TORONTO, ON  A nurse who spoke on a panel about patient violence against nurses has been terminated by the North Bay Regional Hospital.

The Ontario Council of Hospital Unions (OCHU)/CUPE is calling on the provincial government to pressure the North Bay Regional Hospital to reinstate the nurse and to adopt legislation that would make it a criminal offense to assault a health care worker and protect staff who report violent incidents from reprisal.

The North Bay hospital, “is bullying this nurse with the severest form of reprisal for telling the truth about patient violence. This autocratic management knows these assaults are going on, has done very little about them and doesn’t want people to talk about them. The hospital CEO must be held accountable for this decision to spend tens of thousands of scarce health care dollars on lawyers to try to uphold this indefensible firing,” says OCHU north- eastern Ontario vice-president Sharon Richer.

OCHU will hold a media conference tomorrow, Wednesday, February 3, 2016 at 10 a.m. at 120 Lakeshore Drive to outline the legal and political remedies being pursued in this case.

“The CEO of the North Bay hospital cannot repress discussion about the prevalence of violence. Health care staff must be able to speak up about the widespread extent of this problem and its devastating impact. We look to the Ontario government to act immediately to protect nurses, by investing in increased hospital and long-term care staffing and by introducing proactive legislation, as New York and California have done. At the end of the day, the understaffing of Ontario’s health care facilities, which have the fewest staff in Canada, leaves health care workers vulnerable to these assaults,” says OCHU president Michael Hurley.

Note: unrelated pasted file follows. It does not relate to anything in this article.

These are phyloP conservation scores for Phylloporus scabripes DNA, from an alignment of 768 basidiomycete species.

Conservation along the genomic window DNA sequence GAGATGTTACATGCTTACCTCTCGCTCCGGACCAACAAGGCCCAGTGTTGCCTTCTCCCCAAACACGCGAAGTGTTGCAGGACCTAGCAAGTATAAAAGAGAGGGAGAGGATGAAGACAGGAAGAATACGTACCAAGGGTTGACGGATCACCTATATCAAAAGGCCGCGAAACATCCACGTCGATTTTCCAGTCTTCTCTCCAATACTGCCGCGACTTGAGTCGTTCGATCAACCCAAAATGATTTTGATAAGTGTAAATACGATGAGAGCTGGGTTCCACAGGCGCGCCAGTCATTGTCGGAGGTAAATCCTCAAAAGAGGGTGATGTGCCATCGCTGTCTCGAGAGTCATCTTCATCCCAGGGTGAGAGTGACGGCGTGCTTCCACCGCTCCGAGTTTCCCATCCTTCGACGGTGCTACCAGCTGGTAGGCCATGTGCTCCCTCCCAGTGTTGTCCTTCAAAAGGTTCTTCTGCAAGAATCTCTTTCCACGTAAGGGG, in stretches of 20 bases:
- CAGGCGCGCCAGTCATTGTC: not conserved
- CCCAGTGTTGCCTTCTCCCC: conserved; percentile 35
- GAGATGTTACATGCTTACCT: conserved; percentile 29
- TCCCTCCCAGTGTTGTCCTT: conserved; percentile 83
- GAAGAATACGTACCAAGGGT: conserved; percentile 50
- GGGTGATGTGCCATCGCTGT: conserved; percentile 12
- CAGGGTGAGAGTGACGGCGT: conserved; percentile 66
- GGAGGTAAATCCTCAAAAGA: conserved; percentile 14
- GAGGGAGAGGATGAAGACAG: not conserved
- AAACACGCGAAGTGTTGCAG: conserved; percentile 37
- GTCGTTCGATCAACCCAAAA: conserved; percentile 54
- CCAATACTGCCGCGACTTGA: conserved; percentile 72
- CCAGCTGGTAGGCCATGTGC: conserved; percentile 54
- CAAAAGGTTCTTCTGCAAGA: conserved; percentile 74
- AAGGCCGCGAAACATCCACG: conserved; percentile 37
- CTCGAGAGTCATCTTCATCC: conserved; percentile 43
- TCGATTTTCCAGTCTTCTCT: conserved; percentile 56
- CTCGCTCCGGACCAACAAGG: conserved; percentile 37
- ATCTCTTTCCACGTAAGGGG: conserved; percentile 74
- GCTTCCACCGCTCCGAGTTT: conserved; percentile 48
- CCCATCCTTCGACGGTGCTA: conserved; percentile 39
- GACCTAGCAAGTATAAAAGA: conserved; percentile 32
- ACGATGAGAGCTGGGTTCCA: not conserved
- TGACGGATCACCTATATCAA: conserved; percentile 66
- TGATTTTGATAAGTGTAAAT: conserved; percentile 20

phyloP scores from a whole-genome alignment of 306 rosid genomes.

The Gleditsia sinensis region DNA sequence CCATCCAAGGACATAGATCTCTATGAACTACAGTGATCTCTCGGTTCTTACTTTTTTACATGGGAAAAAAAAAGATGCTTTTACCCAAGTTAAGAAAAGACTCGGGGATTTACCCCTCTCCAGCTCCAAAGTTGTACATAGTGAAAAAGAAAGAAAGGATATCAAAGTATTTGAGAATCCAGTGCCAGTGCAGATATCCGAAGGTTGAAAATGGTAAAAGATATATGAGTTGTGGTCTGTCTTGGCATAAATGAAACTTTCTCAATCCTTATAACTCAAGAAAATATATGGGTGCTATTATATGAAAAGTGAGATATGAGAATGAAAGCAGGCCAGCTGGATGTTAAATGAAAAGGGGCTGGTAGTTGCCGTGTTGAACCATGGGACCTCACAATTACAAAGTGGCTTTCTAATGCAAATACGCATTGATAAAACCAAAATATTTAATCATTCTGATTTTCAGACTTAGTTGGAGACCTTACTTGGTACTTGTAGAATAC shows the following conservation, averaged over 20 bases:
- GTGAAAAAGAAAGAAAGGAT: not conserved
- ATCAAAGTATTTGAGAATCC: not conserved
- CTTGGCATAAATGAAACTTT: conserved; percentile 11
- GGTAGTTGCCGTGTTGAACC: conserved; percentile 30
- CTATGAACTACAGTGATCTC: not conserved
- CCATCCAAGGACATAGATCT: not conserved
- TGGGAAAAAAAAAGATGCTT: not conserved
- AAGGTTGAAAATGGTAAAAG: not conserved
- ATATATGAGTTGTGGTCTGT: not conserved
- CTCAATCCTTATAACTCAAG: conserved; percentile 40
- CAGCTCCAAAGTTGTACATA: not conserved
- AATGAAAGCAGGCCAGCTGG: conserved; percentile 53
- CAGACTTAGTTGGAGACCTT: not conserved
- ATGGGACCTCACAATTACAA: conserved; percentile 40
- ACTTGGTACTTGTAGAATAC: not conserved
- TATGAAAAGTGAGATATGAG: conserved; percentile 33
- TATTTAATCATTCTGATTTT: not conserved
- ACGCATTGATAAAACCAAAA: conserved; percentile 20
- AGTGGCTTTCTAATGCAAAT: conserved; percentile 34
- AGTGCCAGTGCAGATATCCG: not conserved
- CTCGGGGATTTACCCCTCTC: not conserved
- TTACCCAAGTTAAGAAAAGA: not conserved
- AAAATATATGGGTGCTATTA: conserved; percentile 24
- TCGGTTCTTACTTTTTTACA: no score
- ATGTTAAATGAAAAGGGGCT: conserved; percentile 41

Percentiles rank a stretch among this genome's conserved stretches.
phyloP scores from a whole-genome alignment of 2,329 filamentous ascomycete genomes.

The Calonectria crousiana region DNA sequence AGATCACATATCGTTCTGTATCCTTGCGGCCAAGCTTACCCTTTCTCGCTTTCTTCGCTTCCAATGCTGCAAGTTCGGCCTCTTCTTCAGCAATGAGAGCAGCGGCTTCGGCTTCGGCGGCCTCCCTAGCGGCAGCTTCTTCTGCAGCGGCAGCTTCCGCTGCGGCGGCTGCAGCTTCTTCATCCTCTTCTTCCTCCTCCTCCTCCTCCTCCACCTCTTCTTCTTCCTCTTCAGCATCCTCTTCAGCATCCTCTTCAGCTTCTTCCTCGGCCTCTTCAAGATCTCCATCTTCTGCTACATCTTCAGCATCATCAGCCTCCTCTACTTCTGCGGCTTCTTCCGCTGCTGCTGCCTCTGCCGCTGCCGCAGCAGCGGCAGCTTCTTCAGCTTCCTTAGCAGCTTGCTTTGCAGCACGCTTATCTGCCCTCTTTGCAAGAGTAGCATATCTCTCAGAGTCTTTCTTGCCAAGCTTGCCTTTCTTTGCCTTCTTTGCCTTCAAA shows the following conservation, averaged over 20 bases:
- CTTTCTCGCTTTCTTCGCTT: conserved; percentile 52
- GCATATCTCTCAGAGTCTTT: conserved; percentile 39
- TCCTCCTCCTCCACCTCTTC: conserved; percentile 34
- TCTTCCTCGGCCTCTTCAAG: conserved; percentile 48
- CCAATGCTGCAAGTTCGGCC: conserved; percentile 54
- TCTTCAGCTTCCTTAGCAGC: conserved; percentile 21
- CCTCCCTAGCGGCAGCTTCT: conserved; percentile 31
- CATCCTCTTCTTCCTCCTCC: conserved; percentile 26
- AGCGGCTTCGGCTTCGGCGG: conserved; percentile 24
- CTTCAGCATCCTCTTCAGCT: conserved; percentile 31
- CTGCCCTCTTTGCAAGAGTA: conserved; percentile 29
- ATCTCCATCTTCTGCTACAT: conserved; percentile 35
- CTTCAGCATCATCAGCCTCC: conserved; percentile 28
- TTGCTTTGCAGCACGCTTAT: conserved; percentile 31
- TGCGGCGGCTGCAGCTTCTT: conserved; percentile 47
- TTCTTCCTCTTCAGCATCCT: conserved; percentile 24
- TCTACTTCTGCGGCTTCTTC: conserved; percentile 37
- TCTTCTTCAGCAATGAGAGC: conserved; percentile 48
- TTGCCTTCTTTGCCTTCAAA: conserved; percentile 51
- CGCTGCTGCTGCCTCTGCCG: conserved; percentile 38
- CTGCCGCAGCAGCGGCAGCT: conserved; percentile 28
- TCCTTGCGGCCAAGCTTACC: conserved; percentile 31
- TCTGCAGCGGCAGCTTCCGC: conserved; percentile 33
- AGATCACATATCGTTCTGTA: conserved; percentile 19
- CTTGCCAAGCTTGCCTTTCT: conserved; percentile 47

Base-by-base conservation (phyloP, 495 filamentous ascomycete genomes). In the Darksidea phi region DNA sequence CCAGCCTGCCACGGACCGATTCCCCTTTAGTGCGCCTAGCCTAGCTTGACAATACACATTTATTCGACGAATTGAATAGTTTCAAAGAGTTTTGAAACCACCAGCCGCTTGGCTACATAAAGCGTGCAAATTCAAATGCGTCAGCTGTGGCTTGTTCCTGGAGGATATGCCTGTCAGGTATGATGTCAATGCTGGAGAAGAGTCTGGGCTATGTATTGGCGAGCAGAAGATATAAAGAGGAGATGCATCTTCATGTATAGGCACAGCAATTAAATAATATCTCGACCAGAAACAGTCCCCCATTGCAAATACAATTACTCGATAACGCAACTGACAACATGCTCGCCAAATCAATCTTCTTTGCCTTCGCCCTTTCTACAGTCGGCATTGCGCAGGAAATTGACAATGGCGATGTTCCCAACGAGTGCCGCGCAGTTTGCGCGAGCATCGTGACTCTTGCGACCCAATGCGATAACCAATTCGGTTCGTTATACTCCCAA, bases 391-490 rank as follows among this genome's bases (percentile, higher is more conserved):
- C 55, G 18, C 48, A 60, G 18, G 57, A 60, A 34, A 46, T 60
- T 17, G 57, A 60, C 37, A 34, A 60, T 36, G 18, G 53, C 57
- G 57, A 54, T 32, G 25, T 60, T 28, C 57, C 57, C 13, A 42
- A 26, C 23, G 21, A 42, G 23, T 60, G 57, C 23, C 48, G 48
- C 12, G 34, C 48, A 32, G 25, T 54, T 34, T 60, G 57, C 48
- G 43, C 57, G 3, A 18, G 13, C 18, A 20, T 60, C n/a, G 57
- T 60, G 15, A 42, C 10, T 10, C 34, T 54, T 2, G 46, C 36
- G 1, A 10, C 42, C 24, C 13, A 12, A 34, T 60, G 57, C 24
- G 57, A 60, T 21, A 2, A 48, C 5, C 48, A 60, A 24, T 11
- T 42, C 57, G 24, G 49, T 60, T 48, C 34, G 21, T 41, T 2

Canadian Institute for Health care Information data suggests that 47 per cent of registered practical nurses (RPNs) are assaulted by a patient or a patient’s family member each year.

OCHU is asking the Ontario government to:

  • Increase staffing for Ontario hospitals and long-term care facilities at least to the Canadian average;
  • Enact legislation to protect health care workers from violence;
  • Provide health care staff with the same rights to refuse unsafe work as other workers in the public sector;
  • Charge patients and family members who are violent with staff under the criminal code;
  • Lay charges against the administrators who are complicit in creating a working environment where violence against staff can take place;
  • Provide adequate compensation for health and psychological services for workers who are the victims of violence;
  • Improve security in our hospitals and long-term care facilities, including providing alarms and other protections.